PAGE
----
Some types of cataracts are associated with heredity, certain diseases such as diabetes, long-term usage of some medications and overexposure to ultraviolet light. (You should aim for maximum elimination of UV light in sunglasses.) Senile cataracts are generally considered to be part of the aging process, which causes the lens of the eye to dry out and become clouded.
Cataract comes from the word cataracta, Latin for waterfall, which is how many patients describe the cloudy or opaque area in the lens of the eye. The National Eye Institute lists these signs that you may have a cataract, but stresses that they do not necessarily mean you have a cataract and/or that it must be removed:
* Hazy, fuzzy or blurred vision. Double vision sometimes occurs, but this usually goes away as the cataract worsens.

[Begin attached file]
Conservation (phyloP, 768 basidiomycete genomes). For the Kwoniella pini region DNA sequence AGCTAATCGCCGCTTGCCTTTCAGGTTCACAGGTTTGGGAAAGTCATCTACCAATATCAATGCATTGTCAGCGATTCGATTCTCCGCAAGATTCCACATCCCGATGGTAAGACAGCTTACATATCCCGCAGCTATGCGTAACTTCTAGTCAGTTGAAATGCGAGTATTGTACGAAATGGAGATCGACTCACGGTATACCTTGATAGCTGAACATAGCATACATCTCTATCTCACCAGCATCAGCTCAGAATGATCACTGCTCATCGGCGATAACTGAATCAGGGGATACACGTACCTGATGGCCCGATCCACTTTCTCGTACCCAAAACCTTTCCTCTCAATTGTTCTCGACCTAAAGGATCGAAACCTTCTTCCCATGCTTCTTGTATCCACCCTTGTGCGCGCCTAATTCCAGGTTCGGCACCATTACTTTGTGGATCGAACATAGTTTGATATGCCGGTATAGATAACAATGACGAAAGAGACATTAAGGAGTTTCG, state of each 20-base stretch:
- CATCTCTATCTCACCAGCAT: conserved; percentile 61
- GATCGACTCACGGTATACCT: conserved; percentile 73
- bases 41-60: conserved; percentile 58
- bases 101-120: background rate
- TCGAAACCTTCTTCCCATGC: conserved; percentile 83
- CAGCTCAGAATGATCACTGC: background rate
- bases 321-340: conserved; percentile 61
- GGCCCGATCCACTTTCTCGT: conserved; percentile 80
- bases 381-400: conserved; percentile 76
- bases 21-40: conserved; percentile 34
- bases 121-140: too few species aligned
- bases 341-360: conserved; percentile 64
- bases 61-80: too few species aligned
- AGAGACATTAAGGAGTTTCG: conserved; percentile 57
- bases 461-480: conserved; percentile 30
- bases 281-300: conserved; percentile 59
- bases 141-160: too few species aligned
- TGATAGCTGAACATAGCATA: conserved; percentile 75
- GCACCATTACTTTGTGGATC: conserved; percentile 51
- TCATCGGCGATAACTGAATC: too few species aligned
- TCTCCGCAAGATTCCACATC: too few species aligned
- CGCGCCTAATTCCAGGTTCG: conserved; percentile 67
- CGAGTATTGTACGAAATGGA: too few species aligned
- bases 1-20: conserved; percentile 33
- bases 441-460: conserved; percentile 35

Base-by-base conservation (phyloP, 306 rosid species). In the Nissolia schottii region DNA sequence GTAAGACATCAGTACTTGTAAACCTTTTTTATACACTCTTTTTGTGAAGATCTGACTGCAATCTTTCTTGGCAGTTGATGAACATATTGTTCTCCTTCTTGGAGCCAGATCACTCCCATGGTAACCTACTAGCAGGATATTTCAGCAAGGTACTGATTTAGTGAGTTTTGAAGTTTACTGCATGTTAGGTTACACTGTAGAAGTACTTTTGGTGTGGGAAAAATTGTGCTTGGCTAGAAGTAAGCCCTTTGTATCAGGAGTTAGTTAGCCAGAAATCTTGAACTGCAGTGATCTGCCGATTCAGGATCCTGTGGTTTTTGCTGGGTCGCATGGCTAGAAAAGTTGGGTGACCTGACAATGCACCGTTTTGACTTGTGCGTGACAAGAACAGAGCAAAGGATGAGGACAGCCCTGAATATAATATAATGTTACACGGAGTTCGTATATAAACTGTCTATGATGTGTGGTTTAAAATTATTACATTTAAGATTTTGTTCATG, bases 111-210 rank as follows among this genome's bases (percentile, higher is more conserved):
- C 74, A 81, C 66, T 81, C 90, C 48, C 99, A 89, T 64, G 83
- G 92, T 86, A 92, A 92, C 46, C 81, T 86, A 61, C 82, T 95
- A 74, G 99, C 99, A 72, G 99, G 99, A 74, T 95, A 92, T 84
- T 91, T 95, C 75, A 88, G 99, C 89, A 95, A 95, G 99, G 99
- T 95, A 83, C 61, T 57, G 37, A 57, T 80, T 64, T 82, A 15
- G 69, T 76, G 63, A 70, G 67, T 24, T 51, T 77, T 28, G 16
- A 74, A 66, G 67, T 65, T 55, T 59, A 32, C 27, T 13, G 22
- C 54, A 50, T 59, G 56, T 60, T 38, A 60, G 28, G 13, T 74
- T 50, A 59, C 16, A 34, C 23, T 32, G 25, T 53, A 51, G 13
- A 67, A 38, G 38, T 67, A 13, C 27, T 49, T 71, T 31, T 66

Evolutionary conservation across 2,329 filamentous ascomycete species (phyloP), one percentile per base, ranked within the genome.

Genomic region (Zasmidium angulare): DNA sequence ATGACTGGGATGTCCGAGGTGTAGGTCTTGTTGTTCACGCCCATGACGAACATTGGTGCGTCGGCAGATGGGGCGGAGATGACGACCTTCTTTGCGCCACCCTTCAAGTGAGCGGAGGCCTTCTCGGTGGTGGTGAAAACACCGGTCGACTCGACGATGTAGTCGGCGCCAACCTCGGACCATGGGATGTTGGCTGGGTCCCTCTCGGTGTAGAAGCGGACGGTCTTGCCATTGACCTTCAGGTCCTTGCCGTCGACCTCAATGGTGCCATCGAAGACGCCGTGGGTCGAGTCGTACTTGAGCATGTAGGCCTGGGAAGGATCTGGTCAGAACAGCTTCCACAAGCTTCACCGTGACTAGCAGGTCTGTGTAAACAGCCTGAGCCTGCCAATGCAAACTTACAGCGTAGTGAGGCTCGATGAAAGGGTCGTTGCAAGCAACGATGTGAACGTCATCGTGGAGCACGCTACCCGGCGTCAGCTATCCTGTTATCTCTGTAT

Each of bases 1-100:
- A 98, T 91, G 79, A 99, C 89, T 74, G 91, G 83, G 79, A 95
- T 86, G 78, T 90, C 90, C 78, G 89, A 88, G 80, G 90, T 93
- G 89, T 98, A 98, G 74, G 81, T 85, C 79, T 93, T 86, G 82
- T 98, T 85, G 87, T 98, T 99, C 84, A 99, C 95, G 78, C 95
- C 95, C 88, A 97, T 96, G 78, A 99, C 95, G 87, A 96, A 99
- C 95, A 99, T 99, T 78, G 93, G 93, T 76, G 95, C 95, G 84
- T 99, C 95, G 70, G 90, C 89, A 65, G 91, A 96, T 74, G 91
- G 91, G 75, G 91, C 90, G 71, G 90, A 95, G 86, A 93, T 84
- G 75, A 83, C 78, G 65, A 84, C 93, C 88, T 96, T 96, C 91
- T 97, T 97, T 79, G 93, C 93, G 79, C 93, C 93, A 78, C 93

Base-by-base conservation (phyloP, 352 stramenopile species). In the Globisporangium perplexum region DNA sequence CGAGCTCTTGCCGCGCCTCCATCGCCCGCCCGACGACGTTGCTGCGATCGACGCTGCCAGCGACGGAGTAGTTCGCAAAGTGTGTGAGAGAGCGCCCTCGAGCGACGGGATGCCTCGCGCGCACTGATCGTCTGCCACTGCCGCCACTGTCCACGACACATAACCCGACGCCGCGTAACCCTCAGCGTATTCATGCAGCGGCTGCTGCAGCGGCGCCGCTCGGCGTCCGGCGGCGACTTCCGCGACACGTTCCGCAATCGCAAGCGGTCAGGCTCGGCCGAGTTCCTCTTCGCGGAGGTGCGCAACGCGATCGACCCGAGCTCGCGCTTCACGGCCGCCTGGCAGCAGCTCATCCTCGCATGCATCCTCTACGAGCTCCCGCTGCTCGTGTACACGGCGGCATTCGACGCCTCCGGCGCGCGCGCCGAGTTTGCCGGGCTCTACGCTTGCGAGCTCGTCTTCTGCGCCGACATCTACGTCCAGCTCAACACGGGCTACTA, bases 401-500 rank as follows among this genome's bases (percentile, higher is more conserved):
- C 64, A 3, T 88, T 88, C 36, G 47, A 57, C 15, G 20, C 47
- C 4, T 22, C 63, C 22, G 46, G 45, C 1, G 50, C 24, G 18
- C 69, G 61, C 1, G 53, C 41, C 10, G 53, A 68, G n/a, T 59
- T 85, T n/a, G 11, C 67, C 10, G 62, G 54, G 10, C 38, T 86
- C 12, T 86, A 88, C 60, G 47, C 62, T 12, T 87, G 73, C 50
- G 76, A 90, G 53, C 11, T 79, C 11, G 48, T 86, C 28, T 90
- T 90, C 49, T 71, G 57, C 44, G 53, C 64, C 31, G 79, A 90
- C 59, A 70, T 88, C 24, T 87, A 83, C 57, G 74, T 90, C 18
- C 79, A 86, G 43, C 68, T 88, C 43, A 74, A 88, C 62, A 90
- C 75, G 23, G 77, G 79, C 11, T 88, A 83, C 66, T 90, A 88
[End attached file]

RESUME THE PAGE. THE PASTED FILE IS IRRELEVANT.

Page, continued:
* The appearance of dark, fixed spots in the field of vision.
* The need for frequent changes in eyeglass prescriptions. Beyond a certain progression of the cataract, the changes no longer improve vision.
* A feeling of having a film over the eyes; a lot of blinking in an effort to see better.
* Changes in color of the pupil.
* Problems with finding the right amount of light, or night driving.
* "Second sight," a temporary vision improvement that is lost as the cataract progresses.
Among sources of more information:
* National Eye Institute, Office of Scientific Reporting, Bethesda 20205. Provides public information on cataracts and other eye diseases, as well as new research advances.
* National Society to Prevent Blindness, 79 Madison Ave., New York 10016.
* Cataracts: A Consumers' Guide to Choosing the Best Treatment ($3.50, 110 pp.) by Robert B. Leflar and Helen Lillie. Available from Health Research Group, Dept. 35, 2000 P St. NW, Washington, D.C. 20036.